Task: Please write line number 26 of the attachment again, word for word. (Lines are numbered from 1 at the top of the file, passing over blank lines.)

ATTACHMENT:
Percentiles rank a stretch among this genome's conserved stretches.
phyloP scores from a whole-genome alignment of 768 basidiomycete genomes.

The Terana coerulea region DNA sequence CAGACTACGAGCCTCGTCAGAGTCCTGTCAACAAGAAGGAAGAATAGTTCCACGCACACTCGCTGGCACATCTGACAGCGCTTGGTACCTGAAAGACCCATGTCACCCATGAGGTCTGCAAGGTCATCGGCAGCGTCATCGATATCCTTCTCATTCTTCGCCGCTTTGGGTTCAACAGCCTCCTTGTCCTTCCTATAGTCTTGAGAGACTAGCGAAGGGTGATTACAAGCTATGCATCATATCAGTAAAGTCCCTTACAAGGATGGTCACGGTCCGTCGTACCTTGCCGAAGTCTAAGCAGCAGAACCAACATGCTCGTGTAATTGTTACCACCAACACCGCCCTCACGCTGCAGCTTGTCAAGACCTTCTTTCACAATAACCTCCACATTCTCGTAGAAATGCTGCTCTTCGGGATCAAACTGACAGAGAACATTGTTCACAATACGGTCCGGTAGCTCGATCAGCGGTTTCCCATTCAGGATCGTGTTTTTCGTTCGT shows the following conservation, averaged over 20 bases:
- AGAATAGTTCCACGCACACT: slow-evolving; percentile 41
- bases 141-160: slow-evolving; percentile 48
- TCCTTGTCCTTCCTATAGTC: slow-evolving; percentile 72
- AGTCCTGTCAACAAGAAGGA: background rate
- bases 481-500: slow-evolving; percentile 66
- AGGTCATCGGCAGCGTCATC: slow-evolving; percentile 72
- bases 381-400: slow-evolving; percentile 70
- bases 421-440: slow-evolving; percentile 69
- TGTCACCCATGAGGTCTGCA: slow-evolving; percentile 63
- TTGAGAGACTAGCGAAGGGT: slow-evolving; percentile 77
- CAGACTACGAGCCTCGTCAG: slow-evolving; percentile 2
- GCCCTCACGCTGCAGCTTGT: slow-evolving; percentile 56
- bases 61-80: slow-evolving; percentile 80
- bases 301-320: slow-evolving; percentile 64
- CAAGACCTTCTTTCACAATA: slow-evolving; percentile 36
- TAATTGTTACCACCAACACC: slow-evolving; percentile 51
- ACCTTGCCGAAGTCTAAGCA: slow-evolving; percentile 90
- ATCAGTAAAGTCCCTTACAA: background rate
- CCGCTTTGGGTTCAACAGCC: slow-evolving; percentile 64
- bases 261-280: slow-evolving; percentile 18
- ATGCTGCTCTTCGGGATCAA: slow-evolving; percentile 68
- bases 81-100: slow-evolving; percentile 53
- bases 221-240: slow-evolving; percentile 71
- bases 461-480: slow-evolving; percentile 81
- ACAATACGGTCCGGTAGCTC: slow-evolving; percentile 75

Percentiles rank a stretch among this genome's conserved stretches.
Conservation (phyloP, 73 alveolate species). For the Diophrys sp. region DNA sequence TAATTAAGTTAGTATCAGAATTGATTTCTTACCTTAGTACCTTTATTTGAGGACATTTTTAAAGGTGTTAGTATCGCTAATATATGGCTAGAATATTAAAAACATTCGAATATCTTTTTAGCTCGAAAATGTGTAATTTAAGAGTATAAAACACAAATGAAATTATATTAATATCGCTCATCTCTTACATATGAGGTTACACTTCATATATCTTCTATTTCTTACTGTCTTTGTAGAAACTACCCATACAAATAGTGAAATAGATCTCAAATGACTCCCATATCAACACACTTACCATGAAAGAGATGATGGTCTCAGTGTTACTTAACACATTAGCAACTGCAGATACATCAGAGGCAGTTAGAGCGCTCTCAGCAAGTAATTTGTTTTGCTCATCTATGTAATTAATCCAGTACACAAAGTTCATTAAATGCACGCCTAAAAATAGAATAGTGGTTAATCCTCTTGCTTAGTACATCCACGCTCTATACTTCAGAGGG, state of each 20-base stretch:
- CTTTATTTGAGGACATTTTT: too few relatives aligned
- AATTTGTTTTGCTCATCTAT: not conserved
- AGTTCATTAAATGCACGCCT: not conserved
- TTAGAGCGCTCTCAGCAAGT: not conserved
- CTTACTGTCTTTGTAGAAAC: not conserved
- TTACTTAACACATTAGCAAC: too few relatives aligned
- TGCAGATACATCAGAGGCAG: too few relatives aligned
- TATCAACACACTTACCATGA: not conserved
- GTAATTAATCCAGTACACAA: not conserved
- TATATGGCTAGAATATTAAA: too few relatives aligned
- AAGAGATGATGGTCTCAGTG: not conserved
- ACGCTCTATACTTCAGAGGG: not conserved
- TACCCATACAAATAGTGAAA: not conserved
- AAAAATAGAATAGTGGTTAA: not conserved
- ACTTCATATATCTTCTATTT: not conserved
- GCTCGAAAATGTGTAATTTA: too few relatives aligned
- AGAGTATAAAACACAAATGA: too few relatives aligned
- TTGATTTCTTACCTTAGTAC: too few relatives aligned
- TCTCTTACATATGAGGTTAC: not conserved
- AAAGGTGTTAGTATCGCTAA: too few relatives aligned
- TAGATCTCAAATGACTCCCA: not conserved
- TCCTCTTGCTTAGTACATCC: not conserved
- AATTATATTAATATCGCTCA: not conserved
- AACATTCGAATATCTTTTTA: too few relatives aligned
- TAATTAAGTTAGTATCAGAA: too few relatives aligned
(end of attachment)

- bases 221-240: slow-evolving; percentile 71